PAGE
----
Do you ever wonder who that first person was who opened up an oyster and…
The weather is overcast but warming. The marina and harbor are peaceful this early in the day. Ours is the only motor we hear. The waves and wind are so calm that we zip over to the South end of Fishers Island, NY. Isabella Beach and Wilderness Point are some of the first stops for migrating fluke and they’re just beginning to arrive. Our small skiff planes smoothly and quickly over the water. We breathe deeply and smile. We don’t realize it immediately but our contented smiles will last all day. We’ve waited months for these perfect conditions and will enjoy every minute of our time on the water.
Fresh strips of squid weave onto the sharp hooks of brightly-colored lures and are dropped into calm blue water. Each of us drops an extra line into the water. My rod bends dramatically and I jump into action. I set the hook and feel weight. Reeling in quickly to keep tension on the line causes my muscles to strain more than usual. What a great way to start the day! I see a sleek, gray shape. My first fish of the season is a 36 inch smooth dogfish shark. Its counter-clockwise barrel rolls wind the fishing line many times around its body. Untangling line by holding its tail and alternating hands, it is soon back in the water breathing easily. He’s completely unharmed. I dub him “Twister” and re-bait my line.
A slow drift allows the boat to move with the tide and produces an entertaining array of ocean life. A tiny scallop swallows my bait and hook. Who knew that was even possible. We also catch a sea robin, two short fluke, two beautiful black sea bass, and six more dogfish of all sizes. Yes, a total of seven sharks for the day. Leo insists I’m attracting the sharks. Should I take that as a compliment?
We motor over to the Stonington breakwater. A single lobster is stuck upside down in our lobster pot and appears to be practicing yoga. She becomes a gift for visiting friends. Other lobster pots contained tiny lobsters, a full-sized lobster with no front claws, and several conch (sea snail). Something big and mean is decimating the smaller lobsters but a recent female carried an astounding abundance of eggs. Her arrival boosts my hope for the survival of the species. The ocean’s complexity, beauty, and abundance feed body and soul.
One of the sharks entangles itself around two of our fishing lines. It takes both of us 30 minutes to successful remove all lines as I’m unwilling to sacrifice either my new braided line or the fish’s life. We gently support the exhausted creature in the water until it regains strength to swim away. The sight of these acrobatic creatures thrashing and rolling violently is similar to how alligators move in the water. I ponder this intriguing similarity and for the rest of the day when a line feels heavy we refer to reeling as “walking the dog.” Although we’re officially in pursuit of fluke, the dogfish are fun to catch.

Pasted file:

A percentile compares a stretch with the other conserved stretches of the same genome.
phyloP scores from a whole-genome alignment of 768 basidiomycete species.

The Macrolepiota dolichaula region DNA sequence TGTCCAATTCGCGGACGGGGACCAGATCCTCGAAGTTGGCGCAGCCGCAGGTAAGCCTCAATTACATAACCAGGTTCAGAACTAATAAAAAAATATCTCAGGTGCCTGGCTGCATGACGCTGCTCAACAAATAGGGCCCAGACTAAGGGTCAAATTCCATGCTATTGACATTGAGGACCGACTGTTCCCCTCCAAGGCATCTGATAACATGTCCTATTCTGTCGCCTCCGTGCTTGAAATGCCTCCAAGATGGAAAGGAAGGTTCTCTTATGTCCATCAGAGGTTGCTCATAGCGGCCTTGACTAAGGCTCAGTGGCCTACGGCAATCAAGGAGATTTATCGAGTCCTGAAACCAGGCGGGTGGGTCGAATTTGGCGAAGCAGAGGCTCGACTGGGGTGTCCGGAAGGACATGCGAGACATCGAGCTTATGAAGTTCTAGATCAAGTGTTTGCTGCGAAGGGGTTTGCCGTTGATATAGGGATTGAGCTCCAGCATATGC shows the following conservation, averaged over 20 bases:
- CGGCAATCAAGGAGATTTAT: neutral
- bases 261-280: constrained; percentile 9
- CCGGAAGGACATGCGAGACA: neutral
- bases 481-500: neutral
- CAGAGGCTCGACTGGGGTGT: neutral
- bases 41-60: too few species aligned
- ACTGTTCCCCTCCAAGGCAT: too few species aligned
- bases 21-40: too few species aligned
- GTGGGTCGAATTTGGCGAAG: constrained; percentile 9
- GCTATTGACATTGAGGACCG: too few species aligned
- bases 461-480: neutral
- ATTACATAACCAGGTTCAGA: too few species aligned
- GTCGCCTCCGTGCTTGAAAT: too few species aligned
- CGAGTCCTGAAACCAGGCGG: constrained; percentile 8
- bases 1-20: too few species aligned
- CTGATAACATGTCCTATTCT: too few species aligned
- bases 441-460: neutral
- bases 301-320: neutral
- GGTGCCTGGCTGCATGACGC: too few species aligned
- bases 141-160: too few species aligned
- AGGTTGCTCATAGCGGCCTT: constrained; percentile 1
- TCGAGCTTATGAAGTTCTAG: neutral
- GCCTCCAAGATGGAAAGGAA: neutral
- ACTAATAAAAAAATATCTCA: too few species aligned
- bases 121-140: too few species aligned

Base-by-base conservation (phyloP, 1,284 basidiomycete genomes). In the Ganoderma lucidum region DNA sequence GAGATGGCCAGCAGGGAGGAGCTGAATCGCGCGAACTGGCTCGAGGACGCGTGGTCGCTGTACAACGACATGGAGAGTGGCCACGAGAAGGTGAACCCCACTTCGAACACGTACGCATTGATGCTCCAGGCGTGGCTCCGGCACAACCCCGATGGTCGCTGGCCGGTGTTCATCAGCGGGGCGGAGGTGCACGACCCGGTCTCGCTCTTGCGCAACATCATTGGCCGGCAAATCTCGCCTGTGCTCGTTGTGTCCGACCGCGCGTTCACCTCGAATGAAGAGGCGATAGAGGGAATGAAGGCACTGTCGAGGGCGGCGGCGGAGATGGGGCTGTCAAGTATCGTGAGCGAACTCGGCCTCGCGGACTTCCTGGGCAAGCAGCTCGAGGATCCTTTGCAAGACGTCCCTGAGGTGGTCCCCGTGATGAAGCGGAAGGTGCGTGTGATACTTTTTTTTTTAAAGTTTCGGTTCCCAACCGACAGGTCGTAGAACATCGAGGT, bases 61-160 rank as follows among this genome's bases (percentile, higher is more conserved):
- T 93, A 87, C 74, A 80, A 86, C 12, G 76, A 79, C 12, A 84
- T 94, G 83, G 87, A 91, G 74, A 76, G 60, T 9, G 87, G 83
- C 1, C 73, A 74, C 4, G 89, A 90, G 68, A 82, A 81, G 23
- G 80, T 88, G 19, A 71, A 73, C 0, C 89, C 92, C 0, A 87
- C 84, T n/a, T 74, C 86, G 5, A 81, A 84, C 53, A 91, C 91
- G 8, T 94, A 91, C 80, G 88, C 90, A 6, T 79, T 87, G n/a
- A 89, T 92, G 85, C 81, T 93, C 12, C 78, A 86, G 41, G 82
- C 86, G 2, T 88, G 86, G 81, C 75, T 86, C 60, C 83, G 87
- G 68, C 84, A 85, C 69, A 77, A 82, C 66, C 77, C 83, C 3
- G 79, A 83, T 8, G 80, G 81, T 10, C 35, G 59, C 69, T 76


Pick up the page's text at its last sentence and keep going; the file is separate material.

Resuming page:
Dogfish are plentiful and in-season but I haven’t been willing to harvest one just yet. New England fishermen are catching more all the time and the commercial boats ship most of their catch to England or other parts of the U.K. With limited access to cod, Brit’s use dogfish for beloved fried fish. For decades, Arthur Treacher’s Fish & Chips achieved widespread success serving dogfish but I don’t know if they still use it. Online and in person, commercial and sport fishermen readily share grilling, taco & stew recipes. Ralph, my fishing expert, advises how critical it is to harvest fillets immediately from the fish while still on the water then keep the meat very cold. He strongly recommends keeping only the upper filets as they are away from vital organs. Correct handling of the meat is key.
When the time comes, it will be the largest fish I’ve filleted and I may invite Ralph along for moral support and handling pointers. All my fillet knives are sharpened and this fishing season has tremendous potential for a wide range of delicious success. We’re fortunate to have amazing fishing in this beautiful place. Here is my favorite fish & chips recipe. Super simple to make with any mild fish.
Easy Fish & Chips… Plus Onion Rings!
4 pieces fish fillets
1 cup all purpose flour (chilled, if you have time)
2 1/2 tsp. baking powder
1 tsp. salt
1 cup ICE water
Optional: a dash of chili powder and a dash of adobo (garlic) powder
- Preheat 2 inches of vegetable oil in a heavy pot making certain you have at least 2 inches clear between the oil and the top of the pot. Heat until the oil is 450 degrees OR until a drop of water spatters wildly when dropped into the oil. Make certain you have the pot cover and two potholders ready.
- Whisk together 4 batter ingredients just until combined. If desired, add a dash or two of additional spices.
- Dredge each piece of fish lightly in plain flour.
- Dip pieces in batter and immediately slip into the hot oil. The first side will turn golden brown in about 3 minutes. Turn over and brown the other side. When the oil starts to spatter, place the lid over 90% of the hot pan while still allowing steam to escape.
- Scoop fish pieces out of the oil and drain well on a paper bag. Dab the tops with paper towels. Sprinkle immediately with salt and serve hot with French fries OR onion rings (recipe below). * This simple recipe works incredibly well if the fish and batter are very cold and the oil is very hot.
Onion Rings: Use the same technique and batter to make onion rings. Cut large rings of Vidalia onion and watch them cook FAST. Drain well, sprinkle with salt and serve hot. These are fabulous!